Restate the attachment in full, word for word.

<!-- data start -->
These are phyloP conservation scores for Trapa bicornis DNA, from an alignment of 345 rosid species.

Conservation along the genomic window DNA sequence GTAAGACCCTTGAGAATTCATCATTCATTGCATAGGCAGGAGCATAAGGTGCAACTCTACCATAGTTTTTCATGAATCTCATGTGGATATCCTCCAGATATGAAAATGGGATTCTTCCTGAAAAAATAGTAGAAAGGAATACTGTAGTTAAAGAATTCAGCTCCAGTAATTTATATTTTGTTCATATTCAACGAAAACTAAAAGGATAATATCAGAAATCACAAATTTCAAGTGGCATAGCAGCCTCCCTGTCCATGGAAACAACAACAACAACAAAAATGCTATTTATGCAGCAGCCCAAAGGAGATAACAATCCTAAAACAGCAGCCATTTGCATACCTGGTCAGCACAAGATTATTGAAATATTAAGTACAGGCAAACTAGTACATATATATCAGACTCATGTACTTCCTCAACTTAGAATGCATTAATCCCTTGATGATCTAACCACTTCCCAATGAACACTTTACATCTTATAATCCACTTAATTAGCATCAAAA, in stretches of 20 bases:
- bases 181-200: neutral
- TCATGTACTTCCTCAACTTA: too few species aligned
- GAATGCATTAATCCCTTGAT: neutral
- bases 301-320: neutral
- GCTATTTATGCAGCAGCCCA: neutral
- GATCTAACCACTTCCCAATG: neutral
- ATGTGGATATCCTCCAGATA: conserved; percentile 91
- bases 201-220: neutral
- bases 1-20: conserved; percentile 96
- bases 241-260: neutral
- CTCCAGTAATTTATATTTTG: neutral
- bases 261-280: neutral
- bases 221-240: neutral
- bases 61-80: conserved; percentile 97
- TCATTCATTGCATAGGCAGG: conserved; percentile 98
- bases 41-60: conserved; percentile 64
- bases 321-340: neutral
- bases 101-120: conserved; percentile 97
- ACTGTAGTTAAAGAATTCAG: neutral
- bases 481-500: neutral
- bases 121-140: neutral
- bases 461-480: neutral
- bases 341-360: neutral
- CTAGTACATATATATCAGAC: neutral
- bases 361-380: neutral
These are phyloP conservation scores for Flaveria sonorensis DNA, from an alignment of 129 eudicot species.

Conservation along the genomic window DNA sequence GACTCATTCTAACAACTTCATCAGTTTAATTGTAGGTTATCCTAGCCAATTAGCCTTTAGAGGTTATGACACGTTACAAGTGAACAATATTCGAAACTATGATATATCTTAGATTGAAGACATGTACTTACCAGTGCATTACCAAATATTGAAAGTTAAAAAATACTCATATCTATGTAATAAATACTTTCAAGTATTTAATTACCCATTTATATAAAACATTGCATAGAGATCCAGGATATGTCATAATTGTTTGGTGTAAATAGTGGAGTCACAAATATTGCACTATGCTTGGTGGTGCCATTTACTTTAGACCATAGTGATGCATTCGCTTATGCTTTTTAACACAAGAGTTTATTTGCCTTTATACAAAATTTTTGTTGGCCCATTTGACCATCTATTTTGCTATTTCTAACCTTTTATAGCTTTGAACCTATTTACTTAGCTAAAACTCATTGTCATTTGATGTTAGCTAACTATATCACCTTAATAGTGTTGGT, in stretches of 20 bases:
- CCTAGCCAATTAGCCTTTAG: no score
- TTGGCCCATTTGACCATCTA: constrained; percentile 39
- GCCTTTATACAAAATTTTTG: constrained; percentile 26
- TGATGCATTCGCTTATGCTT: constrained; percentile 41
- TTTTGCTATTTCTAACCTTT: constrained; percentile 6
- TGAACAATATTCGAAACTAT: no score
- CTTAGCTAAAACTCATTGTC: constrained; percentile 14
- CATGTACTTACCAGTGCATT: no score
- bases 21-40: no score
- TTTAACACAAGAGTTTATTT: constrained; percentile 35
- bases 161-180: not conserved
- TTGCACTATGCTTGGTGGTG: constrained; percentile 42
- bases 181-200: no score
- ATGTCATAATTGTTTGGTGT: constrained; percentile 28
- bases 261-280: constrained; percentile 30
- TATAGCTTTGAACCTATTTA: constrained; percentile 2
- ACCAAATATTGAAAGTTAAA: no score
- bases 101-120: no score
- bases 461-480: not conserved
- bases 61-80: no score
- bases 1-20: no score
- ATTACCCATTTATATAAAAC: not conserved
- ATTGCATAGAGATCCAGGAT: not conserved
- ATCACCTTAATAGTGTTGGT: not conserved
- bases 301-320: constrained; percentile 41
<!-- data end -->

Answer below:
These are phyloP conservation scores for Trapa bicornis DNA, from an alignment of 345 rosid species.

Conservation along the genomic window DNA sequence GTAAGACCCTTGAGAATTCATCATTCATTGCATAGGCAGGAGCATAAGGTGCAACTCTACCATAGTTTTTCATGAATCTCATGTGGATATCCTCCAGATATGAAAATGGGATTCTTCCTGAAAAAATAGTAGAAAGGAATACTGTAGTTAAAGAATTCAGCTCCAGTAATTTATATTTTGTTCATATTCAACGAAAACTAAAAGGATAATATCAGAAATCACAAATTTCAAGTGGCATAGCAGCCTCCCTGTCCATGGAAACAACAACAACAACAAAAATGCTATTTATGCAGCAGCCCAAAGGAGATAACAATCCTAAAACAGCAGCCATTTGCATACCTGGTCAGCACAAGATTATTGAAATATTAAGTACAGGCAAACTAGTACATATATATCAGACTCATGTACTTCCTCAACTTAGAATGCATTAATCCCTTGATGATCTAACCACTTCCCAATGAACACTTTACATCTTATAATCCACTTAATTAGCATCAAAA, in stretches of 20 bases:
- bases 181-200: neutral
- TCATGTACTTCCTCAACTTA: too few species aligned
- GAATGCATTAATCCCTTGAT: neutral
- bases 301-320: neutral
- GCTATTTATGCAGCAGCCCA: neutral
- GATCTAACCACTTCCCAATG: neutral
- ATGTGGATATCCTCCAGATA: conserved; percentile 91
- bases 201-220: neutral
- bases 1-20: conserved; percentile 96
- bases 241-260: neutral
- CTCCAGTAATTTATATTTTG: neutral
- bases 261-280: neutral
- bases 221-240: neutral
- bases 61-80: conserved; percentile 97
- TCATTCATTGCATAGGCAGG: conserved; percentile 98
- bases 41-60: conserved; percentile 64
- bases 321-340: neutral
- bases 101-120: conserved; percentile 97
- ACTGTAGTTAAAGAATTCAG: neutral
- bases 481-500: neutral
- bases 121-140: neutral
- bases 461-480: neutral
- bases 341-360: neutral
- CTAGTACATATATATCAGAC: neutral
- bases 361-380: neutral
These are phyloP conservation scores for Flaveria sonorensis DNA, from an alignment of 129 eudicot species.

Conservation along the genomic window DNA sequence GACTCATTCTAACAACTTCATCAGTTTAATTGTAGGTTATCCTAGCCAATTAGCCTTTAGAGGTTATGACACGTTACAAGTGAACAATATTCGAAACTATGATATATCTTAGATTGAAGACATGTACTTACCAGTGCATTACCAAATATTGAAAGTTAAAAAATACTCATATCTATGTAATAAATACTTTCAAGTATTTAATTACCCATTTATATAAAACATTGCATAGAGATCCAGGATATGTCATAATTGTTTGGTGTAAATAGTGGAGTCACAAATATTGCACTATGCTTGGTGGTGCCATTTACTTTAGACCATAGTGATGCATTCGCTTATGCTTTTTAACACAAGAGTTTATTTGCCTTTATACAAAATTTTTGTTGGCCCATTTGACCATCTATTTTGCTATTTCTAACCTTTTATAGCTTTGAACCTATTTACTTAGCTAAAACTCATTGTCATTTGATGTTAGCTAACTATATCACCTTAATAGTGTTGGT, in stretches of 20 bases:
- CCTAGCCAATTAGCCTTTAG: no score
- TTGGCCCATTTGACCATCTA: constrained; percentile 39
- GCCTTTATACAAAATTTTTG: constrained; percentile 26
- TGATGCATTCGCTTATGCTT: constrained; percentile 41
- TTTTGCTATTTCTAACCTTT: constrained; percentile 6
- TGAACAATATTCGAAACTAT: no score
- CTTAGCTAAAACTCATTGTC: constrained; percentile 14
- CATGTACTTACCAGTGCATT: no score
- bases 21-40: no score
- TTTAACACAAGAGTTTATTT: constrained; percentile 35
- bases 161-180: not conserved
- TTGCACTATGCTTGGTGGTG: constrained; percentile 42
- bases 181-200: no score
- ATGTCATAATTGTTTGGTGT: constrained; percentile 28
- bases 261-280: constrained; percentile 30
- TATAGCTTTGAACCTATTTA: constrained; percentile 2
- ACCAAATATTGAAAGTTAAA: no score
- bases 101-120: no score
- bases 461-480: not conserved
- bases 61-80: no score
- bases 1-20: no score
- ATTACCCATTTATATAAAAC: not conserved
- ATTGCATAGAGATCCAGGAT: not conserved
- ATCACCTTAATAGTGTTGGT: not conserved
- bases 301-320: constrained; percentile 41